Orchids, But Not As We know Them

Dr. Helen Millner

Helen is a lecturer in Plant Sciences at Wolverhampton University. She completed her Phd on reproduction and conservation of Restrepias. She doesn’t have a lot of time to grow orchids, but knows a lot about these cool growing South American species. She can often be seen at orchid shows with poster displays usually about orchids, but often other subjects as well. Working in research at a university gives good access to high powered cameras as well as large scale printing…

We all think that we know quite a bit about orchids as we see them on our windowsills, but when you see them in detailed close up they are different. The first image shown was some yellow spiky bits (fimbriations) that are often seen on the lips of many orchids. It resembled C. digbyana – but could be anything. The next showed more of hairy bits & warts, which was a close up of the petals on Paph. sukhakulii, which also has a hairy lip (pouch) and fine hairs on the staminode.

A lot of the close up images comes from her initial work on Restrepias. These are small flowers to start with, that need dissecting to photograph the column and reproductive parts. They have 4 pollinia that are held apart from the stigmatic surface by the rostellum. Only very small flies can access these parts to effect pollination.

Prosthechea cochleata is a plant we are familiar with as the octopus orchid. This is actually a species that flowers the right way up (non-resupinate) and as such makes it difficult for an insect to land on it to then access the pollen. They need to hover towards the anther cap to land, and then thread their way through what looks like a zip mechanism.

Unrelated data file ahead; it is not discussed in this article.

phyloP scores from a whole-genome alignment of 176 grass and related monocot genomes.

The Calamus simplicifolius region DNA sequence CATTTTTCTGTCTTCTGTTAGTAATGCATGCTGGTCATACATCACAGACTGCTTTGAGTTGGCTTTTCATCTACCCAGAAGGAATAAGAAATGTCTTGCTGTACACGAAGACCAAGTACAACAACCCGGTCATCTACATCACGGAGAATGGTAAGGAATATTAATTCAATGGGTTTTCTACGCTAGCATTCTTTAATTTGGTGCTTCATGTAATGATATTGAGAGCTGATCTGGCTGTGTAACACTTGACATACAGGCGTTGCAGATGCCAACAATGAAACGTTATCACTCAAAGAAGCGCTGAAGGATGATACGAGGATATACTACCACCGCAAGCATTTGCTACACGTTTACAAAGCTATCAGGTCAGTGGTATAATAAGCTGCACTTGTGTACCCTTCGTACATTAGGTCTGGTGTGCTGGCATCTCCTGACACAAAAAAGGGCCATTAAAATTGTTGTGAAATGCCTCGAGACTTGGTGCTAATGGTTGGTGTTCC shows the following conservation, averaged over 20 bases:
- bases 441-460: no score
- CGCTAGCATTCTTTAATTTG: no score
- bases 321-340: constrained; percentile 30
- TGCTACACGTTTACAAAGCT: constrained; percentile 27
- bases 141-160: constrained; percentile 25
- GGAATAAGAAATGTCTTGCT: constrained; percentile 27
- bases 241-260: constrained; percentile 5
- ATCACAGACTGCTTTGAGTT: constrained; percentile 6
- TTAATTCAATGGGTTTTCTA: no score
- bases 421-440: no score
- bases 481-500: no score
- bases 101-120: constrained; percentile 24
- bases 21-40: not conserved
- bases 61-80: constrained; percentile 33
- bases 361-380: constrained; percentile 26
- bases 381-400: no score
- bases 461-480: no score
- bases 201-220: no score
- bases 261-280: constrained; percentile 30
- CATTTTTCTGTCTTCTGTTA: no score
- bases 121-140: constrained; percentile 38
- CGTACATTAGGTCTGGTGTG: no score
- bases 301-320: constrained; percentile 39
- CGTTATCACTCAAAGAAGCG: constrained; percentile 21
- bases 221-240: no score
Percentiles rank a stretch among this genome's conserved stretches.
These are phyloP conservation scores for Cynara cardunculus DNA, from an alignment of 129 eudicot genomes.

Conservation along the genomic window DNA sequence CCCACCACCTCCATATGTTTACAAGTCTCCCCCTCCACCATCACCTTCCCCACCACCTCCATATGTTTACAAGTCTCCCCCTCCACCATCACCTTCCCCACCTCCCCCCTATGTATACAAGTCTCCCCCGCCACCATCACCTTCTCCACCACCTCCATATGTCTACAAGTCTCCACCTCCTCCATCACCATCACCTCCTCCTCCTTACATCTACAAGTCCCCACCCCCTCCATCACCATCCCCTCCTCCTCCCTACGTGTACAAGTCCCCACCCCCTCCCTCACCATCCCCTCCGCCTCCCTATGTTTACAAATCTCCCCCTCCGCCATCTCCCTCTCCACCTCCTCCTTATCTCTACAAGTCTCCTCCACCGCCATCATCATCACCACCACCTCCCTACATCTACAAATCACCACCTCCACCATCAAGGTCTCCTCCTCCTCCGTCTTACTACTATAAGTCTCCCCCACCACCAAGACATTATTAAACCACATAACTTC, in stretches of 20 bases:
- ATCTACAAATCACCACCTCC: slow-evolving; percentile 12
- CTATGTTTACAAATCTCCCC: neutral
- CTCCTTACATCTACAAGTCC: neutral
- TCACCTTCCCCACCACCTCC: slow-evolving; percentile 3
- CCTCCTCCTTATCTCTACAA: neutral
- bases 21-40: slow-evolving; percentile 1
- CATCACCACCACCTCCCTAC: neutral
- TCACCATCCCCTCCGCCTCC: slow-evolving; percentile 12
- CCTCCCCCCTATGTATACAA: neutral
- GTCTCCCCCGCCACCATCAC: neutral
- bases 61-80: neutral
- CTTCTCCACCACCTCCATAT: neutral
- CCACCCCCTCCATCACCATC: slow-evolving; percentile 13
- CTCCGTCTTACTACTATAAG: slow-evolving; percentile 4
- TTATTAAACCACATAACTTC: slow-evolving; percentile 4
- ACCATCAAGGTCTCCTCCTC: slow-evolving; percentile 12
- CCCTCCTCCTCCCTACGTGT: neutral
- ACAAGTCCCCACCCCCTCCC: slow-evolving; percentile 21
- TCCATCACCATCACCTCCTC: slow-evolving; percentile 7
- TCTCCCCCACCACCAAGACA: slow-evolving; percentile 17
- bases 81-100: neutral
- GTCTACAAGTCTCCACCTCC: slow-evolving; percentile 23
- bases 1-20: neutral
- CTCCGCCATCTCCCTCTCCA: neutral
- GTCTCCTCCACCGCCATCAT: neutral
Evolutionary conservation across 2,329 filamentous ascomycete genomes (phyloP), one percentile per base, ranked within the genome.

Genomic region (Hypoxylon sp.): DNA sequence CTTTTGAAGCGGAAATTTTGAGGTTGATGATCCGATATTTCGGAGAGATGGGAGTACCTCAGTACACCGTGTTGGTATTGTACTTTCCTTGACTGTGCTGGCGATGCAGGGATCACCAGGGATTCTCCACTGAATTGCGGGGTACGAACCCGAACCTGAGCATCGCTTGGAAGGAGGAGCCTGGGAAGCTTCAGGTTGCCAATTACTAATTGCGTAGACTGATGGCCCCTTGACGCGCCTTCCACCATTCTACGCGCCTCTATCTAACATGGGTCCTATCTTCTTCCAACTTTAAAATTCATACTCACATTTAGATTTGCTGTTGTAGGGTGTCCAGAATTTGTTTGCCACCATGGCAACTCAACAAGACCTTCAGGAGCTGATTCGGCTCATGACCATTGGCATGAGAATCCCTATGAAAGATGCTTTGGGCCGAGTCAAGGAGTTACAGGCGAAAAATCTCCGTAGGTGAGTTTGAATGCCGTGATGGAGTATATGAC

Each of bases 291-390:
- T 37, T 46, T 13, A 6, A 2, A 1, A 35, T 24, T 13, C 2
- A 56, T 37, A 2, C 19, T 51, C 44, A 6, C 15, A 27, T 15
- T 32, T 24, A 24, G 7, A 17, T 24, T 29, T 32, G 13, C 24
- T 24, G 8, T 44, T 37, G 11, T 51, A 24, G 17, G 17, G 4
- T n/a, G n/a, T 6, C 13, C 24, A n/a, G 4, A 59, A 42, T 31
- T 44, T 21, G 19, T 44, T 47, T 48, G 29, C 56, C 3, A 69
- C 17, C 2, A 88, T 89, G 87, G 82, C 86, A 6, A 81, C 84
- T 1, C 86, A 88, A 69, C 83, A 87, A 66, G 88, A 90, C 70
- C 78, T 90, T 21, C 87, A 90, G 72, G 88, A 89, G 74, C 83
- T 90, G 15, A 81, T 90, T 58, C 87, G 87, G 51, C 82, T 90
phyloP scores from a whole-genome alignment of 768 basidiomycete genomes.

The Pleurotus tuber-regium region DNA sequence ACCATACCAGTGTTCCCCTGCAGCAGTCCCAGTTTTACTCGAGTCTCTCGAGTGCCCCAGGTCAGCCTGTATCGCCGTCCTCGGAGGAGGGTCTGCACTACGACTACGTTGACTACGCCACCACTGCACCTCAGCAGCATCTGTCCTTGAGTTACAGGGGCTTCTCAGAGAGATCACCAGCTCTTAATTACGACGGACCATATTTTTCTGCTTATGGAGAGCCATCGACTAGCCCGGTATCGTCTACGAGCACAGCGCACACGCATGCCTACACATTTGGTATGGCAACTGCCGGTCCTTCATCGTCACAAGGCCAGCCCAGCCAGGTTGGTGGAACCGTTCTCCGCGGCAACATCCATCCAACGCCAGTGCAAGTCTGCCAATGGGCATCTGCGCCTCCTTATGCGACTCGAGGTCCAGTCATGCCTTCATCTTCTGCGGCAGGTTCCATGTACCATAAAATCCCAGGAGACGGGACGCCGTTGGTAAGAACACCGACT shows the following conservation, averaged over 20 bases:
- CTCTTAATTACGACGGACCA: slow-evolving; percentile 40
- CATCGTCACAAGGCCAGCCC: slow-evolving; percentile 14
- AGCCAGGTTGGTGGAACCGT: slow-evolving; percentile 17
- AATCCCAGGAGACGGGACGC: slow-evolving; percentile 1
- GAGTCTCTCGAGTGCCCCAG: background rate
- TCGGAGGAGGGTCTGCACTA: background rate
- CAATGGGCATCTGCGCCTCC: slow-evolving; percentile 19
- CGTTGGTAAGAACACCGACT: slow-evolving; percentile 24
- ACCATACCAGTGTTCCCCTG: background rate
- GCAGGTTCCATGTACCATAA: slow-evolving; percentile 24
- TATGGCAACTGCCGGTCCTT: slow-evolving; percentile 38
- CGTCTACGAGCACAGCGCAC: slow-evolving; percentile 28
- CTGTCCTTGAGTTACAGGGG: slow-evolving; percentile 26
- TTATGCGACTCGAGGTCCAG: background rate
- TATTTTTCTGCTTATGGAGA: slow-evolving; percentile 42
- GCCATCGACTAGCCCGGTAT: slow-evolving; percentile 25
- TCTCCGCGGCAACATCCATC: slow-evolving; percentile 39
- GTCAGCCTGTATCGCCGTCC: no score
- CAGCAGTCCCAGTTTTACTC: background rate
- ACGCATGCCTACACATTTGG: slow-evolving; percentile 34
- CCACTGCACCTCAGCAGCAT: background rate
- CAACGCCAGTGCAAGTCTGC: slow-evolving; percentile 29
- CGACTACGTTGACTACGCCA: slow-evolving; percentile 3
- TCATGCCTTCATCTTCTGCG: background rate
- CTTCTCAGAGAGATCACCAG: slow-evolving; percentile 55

Bifrenaria species have long flowers without actually resorting to a spur. Insects need to delve to the bottom, and it uses a split lip to prevent both pollinia going onto the same insect – as well as preventing self pollination. Some of the rostellum are actually mobile to allow for tricks like this.

Den. (formerly Cadetia) taylori has interesting small white flowers that in close up reveal papillae on the lip that resemble hairs. This species has small arched petals that force insects towards the column, and others in these miniatures use antenna type guides

The South American rainforest is warm and wet, and this can often prevent insects landing on smooth lips – or even being washed off. Platystele sp. tend to have flowers of only 2mm wide. Within this they have a relatively large lip that is filled with papillae to enable the insects to keep hold.

Dryadella is a genus that grows in clumps with lots of tiny flowers within the leaves which are quite inconspicuous, but if you look at them through massive magnification they are quite colourful.

Many other pictures were shown of floral parts in great magnification that without the images are impossible to describe. An excellent lecture that we will remember for quite a while. One or two questions were asked, and answered, and a good round of applause followed. Many thanks, Helen.